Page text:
SixPAC believes that the British countryside needs protecting from unhepful development by encouraging joined up thinking from all departments.
- It seems just about everyone is upset by what's going wrong with the way planning issues are handled, but no one seems to do anything because powerlessness is integral to the system.
- It seems almost crazy that a single uninformed opinion from an official source can be continually cited as an excuse for doing something else entirely unethical. We need to introduce ethics back into decision-making. It's not a case of can it be done, but should it be done.
- It's astonishing that each layer of democracy can be over-ridden by a later heirarchy if the aims of the upper group's aims don't line up. For all the work done to appear impartial, there's nothing impartial about ignoring the wishes of everyone else.
- It's bizare that a report can be cited as cast iron gospel in one situation and treated as an advisory in another. Arbitrary is unacceptable. We need to decide that the reports are reliable or stop commisioning them. Or have a process that scrutinises the reports if they are used.
- It is actually crazy to compartmentalise decisions and reduce checks and balances to a series of checkboxes to be uses as cover for subsequent dysfunctional actions.
However, I think the number one threat is a lack of public participation is when and where meetings are held to discuss issues that affect all our lives. How can anyone who works get to a meeting in Taunton? So who gets to speak for everyone - Retirees on fixed incomes who can't afford to get there or pre-school kids? It's seriously undermining the public's right to be consulted if the representation is being deliberately reduced - What needs to happen is decision-makers need to convene where the people are. Village Halls after 6pm so at least the demographic base of opinion would reflect reality more closely.
What seems clear to me is that there are no legitimate avenues to fight injustice left because they've have been deliberately eroded. The public fight tooth and nail with massive costs to their mental health and personal wealth on a deeply emotional level which holds little sway in the deliberative process. The rich developers and wealthy businesses can afford to buy in experts - Professionals, who have no interest in truth, just winning the case through relying on every aspect of the law. They don't even have to address other people's concerns. They gamble that if they drag it out for long enough, everyone will lose interest and they'll never have to think about money again.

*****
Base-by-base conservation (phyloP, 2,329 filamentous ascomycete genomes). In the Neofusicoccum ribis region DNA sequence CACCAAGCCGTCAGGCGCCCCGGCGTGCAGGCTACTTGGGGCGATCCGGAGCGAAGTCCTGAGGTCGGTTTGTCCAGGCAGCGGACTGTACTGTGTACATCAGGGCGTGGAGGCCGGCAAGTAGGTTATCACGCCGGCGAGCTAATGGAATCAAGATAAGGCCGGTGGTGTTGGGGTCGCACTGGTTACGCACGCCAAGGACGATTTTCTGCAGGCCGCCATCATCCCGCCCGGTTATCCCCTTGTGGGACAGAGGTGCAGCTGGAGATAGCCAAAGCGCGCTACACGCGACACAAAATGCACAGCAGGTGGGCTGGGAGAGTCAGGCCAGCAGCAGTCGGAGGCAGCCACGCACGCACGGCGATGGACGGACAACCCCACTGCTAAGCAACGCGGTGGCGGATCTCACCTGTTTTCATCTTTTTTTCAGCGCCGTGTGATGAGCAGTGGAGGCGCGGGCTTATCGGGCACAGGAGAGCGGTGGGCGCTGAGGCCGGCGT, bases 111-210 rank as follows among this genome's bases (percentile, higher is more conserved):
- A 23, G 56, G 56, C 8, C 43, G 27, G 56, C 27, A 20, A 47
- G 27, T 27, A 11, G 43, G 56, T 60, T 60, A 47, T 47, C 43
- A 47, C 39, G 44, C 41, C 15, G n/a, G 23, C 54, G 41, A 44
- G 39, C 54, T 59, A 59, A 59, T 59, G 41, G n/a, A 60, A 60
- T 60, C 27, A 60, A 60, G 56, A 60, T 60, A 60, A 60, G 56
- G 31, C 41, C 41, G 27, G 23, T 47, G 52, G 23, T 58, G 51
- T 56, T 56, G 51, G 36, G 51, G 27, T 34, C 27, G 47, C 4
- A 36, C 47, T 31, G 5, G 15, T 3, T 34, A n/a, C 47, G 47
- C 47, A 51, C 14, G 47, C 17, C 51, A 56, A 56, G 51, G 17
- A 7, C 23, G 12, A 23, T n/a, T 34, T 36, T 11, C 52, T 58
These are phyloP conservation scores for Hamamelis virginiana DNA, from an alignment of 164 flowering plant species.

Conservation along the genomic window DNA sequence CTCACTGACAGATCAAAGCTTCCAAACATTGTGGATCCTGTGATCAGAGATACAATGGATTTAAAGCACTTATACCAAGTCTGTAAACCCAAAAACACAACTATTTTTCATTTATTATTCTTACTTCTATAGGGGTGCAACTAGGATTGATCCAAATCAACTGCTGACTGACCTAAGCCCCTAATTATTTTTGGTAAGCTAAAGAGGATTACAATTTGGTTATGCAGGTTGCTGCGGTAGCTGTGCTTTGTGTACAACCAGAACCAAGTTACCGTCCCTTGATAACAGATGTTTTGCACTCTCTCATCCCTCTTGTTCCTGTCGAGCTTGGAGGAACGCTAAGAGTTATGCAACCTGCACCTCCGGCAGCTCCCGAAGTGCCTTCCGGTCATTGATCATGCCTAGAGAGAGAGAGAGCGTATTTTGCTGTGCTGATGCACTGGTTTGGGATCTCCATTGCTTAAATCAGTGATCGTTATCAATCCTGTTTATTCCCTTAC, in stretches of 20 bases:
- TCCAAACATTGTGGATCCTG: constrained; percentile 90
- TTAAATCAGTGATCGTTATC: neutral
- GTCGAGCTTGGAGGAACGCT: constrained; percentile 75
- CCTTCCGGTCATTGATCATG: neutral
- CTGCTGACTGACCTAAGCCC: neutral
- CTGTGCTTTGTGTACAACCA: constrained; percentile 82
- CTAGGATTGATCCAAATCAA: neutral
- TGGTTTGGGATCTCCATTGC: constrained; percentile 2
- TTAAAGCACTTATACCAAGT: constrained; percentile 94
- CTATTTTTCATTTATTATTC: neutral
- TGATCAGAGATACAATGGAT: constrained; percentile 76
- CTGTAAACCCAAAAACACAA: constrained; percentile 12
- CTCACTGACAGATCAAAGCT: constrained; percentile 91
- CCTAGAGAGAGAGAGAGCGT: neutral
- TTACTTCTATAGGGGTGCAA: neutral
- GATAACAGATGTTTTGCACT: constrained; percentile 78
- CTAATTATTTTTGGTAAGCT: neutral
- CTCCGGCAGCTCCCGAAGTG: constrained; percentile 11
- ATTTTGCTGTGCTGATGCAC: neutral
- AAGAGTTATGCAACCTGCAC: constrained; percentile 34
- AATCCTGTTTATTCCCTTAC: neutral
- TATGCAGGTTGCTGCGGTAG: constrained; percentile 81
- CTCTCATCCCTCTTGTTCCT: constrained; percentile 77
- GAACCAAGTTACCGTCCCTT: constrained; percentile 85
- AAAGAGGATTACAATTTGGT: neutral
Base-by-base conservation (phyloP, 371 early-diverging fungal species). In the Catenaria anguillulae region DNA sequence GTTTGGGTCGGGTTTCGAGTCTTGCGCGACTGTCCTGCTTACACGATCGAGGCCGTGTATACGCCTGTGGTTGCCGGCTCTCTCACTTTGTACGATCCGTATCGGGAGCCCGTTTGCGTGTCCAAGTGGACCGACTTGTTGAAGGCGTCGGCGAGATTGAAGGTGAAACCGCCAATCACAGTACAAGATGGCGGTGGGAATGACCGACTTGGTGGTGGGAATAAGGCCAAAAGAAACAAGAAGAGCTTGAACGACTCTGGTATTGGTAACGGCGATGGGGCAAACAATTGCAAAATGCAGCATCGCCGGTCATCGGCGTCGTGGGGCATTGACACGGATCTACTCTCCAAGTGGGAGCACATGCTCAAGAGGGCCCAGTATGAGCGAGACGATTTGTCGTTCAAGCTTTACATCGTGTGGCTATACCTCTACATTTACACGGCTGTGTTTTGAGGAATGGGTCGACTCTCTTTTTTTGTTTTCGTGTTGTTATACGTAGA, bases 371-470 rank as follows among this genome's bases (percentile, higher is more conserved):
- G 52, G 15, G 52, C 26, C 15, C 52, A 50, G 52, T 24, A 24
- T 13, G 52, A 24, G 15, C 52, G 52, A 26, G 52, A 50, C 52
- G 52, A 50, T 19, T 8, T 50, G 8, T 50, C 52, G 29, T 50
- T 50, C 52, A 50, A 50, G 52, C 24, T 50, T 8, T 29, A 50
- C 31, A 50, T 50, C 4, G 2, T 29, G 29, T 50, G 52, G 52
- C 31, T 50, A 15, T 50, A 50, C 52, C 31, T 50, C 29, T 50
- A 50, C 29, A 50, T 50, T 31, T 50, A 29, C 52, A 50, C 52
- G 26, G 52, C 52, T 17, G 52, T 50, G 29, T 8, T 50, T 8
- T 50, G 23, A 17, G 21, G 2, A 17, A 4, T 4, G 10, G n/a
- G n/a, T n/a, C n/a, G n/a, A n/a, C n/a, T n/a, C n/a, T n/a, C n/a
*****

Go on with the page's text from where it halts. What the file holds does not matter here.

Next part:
- Is there anything that prevents applicants from resubmitting their applications hundreds of times to deliberatlely game the system and waste thousands of man hours?
- Is there any reason a wealthy individual can tie up planning departments for years without facing any repercussions?
- Is there any way an applicant can be forced to reimburse local Councils if their half dozen public meetings, regular appeals, and appeals of the appeal are ultimately unsuccessful?
- Is there any way that developers who win approval for applications that are detrimental to individuals and communities can be forced to compensate their victims?
The answer is NO.
Historically this situation exists today because only certain people had rights. When only landowners could vote, they only voted for themselves and they only wrote laws to benefit themselves.